Love it or hate it, the release of the Fifty Shades series brought the erotica genre to the forefront in literature as well as popularize the BDSM subculture. Eventually I broke down and read the Fifty Shades series. Aside from being underwhelmed by the writing, I will say that those in the BDSM community were right to be alarmed and disgusted with the depiction of their culture. While I don't claim to be a BDSM expert, I do know some within the scene and I know enough of it to recognize the flaws that presented themselves in 50 Shades and can only hope that those wanting to try BDSM after reading the 50 Shades trilogy will do actual non-fiction research instead of just trying to imitate the actions depicted in the books.
With that said, I also want to raise this point: just how many erotica romance novels are currently being written that actually show BDSM in a positive light instead of being the result of someone into it because they are 'so horribly damaged and need to be cured of it?' And how many of them actually show a real, honest to goodness, BDSM relationship in a way that is closer to how such relationships actually work? Not too long ago, I discovered author Jenny Trout (aka Abigail Barnette) through her blog. She obviously had some very strong opinions on the 50 Shades trilogy and had been doing a rather entertaining chapter by chapter recap of the book. Then, she announced at sometime last year that she was going to be releasing a new novel titled, The Boss as a free serial novel via her blog, saying that it was to be a more realistic and sex-positive twist on 50 Shades and other novels like it released during and after the craze. Of course, something like that can be hit or miss and I was definitely intrigued. I'd also come to enjoy her writing, so I followed along, reading each installment of The Boss as it was released.
The author herself even stated that this is something that could either end on a very positive note or have her falling flat on her face in trying to achieve it. In this story, there was no self-loathing, mousy, inexperienced heroine and the billionaire was not some poor, tormented soul who just happened to strike it rich at a very young age. In fact, The Boss features a 24-year-old heroine by the name of Sophie Scaife who is confident, self-assured, and sexually experienced. And the billionaire, Neil Elwood? Well, he isn't a self-made billionaire in his mid-late twenties. He is a self-made billionaire in his late forties (yep, you read that correctly). Now I know some may be cringing at that thought, but you know what? Jenny/Abigail writes it in a way to where it works and their attraction to one another is understandable. Plus, it is more realistic for someone to be a self-made billionaire in their forties instead of their twenties.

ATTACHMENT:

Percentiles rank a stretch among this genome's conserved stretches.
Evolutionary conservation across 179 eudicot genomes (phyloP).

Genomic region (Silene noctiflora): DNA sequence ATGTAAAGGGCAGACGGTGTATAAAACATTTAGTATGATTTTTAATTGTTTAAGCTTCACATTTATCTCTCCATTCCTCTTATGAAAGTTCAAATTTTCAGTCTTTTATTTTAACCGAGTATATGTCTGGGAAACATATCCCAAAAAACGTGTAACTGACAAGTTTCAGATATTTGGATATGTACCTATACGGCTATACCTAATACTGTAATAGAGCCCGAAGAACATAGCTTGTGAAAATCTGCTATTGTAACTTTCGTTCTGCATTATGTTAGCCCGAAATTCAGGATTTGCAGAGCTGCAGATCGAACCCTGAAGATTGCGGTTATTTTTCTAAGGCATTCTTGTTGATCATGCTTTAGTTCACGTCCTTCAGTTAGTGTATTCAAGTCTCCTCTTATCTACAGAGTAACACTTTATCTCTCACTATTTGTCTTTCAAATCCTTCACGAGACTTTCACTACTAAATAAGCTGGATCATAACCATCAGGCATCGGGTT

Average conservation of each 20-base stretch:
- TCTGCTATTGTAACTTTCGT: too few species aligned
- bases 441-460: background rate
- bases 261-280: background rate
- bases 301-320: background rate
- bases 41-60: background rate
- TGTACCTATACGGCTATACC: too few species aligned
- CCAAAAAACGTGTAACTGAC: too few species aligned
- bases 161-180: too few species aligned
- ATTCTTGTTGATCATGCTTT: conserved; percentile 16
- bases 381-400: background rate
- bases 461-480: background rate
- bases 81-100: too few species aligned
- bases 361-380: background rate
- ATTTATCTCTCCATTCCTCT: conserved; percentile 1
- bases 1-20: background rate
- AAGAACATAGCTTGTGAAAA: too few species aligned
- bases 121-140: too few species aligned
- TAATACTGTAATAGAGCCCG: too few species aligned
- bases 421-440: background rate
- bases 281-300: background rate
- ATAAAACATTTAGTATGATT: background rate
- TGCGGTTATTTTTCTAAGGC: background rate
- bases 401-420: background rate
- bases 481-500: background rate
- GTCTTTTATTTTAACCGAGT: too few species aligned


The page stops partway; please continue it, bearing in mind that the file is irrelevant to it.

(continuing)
Neil is also a sexually confident individual and while Sophie is new to BDSM, he takes the time to make sure that she educates herself on the subject and presents her with reliable books and material on the subject (instead of just telling her to look it up on Wikipedia...that was something I had an issue with when I read 50 Shades) so that Sophie could properly do her research and really assess if that would be something she was interested in. Neil also made sure that Sophie knew what was going on during their sexual encounters and that the enjoyment was mutual and he didn't get upset when she 'safe-worded' him (another issue I had with 50 Shades).
Now, this doesn't mean that Neil and Sophie don't have their problems. They are from two different generations which is something that is an adjustment for both of them. They are written as flawed human beings who sometimes don't handle their situations in an ideal fashion, but who wants to read about perfect characters?
I very much enjoyed reading The Boss and I loved it's take on 50 Shades. While other authors try to ride on the coattails and write stories of the same formula, Jenny/Abigail took that formula and went in another direction. A direction that worked very well.
In closing, I will say that I understand why people enjoyed 50 Shades of Grey and the books that follow it's pattern. It's a fantasy and everyone loves a good fantasy. But it should be taken as just that instead of the 'how-to guide' that many seem to be turning it into. If you want a more realistic look into a BDSM relationship, check out The Boss.
(review of free book)